It requires a bit more planning and logistics, but unlike the SkyBus, you can use Myki. If this sounds like a good plan, it runs 7 days a week and leaves from the bus terminal outside of T4.
For those wondering about Uber, you still can’t get an UberX ride from Tullamarine. According to their website you can only request UberBLACK and you need to get picked up from the car park. It will also cost between $104-134 so ride sharing will the only way to make this affordable.
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The Brisbane Airtrain goes from the airport to Brisbane Central for $18 or $17.10 if you book online.
Con-X-ion private bus transfers are also available for as low as $15 one-way from centrally located accomodation locations. Return trips can be booked for as low as $27.
For the under $5-10 option, catch a train from the city to Toombul and then transfer to the 590 bus heading towards Garden City. Get off at the Skygate Shopping Centre and catch one of the free TBus Shuttles to the airport next door.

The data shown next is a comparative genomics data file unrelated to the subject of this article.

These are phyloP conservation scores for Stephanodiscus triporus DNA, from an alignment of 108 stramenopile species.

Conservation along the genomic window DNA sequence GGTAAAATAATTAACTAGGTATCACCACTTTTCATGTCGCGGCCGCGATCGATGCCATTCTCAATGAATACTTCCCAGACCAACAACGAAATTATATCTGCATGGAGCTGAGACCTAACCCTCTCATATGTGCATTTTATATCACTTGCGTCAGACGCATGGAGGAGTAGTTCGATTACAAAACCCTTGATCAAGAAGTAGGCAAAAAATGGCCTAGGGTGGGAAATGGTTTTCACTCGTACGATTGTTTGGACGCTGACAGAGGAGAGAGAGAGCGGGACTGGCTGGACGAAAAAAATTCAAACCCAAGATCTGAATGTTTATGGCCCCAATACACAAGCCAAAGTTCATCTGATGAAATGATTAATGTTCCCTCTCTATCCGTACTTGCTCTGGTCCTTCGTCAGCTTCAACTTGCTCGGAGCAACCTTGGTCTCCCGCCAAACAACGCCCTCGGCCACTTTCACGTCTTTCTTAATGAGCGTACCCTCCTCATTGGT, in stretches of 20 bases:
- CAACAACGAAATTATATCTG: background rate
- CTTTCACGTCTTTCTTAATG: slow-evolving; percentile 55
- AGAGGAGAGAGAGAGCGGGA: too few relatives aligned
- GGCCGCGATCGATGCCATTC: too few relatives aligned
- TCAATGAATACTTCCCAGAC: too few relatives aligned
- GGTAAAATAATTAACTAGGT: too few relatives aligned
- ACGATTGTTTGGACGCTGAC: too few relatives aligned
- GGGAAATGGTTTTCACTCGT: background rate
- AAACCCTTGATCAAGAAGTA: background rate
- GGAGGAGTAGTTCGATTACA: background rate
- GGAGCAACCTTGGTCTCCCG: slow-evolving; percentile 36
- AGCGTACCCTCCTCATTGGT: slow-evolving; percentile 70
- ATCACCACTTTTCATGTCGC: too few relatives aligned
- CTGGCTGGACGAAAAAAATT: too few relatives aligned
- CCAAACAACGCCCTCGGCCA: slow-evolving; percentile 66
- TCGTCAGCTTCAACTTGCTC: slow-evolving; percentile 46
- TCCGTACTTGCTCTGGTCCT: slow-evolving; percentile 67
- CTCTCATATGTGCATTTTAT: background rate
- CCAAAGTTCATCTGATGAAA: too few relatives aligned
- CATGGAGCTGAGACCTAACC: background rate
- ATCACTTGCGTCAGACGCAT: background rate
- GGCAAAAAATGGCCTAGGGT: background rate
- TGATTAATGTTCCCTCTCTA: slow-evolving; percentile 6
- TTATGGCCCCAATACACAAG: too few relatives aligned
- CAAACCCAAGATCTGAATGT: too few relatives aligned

This isn’t a particularly convenient route and the shuttle only runs during the day. But you will save a decent chunk of change.
Brisbane Airport does allowed UberX, and it will cost around $29-37, depending on traffic and time of day.
With no train link or airport shuttle, the bus is the cheapest option in Perth.
If you’re leaving from Terminal 1 or 2 you can jump on the 380 bus that goes into the city centre. You also have the option of catching the 40 bus if you’re exiting from Terminal 3 or 4. These buses take Perth’s SmartCard and should cost well under $10 one-way. They both operate seven days a week.
If you would prefer Uber, Perth airport does have dedicated rideshare meeting points, and you’re only looking at $33-44 depending on the time of day.
Adelaide has quite a comprehensive bus offering, so you shouldn’t have a problem getting into the city on the cheap.
Both of these options will take a Metro Card, which should cost under $5 each way. Single and day trip tickets can be purchased on board for a little bit extra.
If you’re only in Adelaide for a few days, consider the Adelaide Metro Visitors Pass. It’s only $25.60 for 3 consecutive days and grants unlimited access to all trains, buses and trams. That’s cheaper than what most return trips to and from each Australian airport are.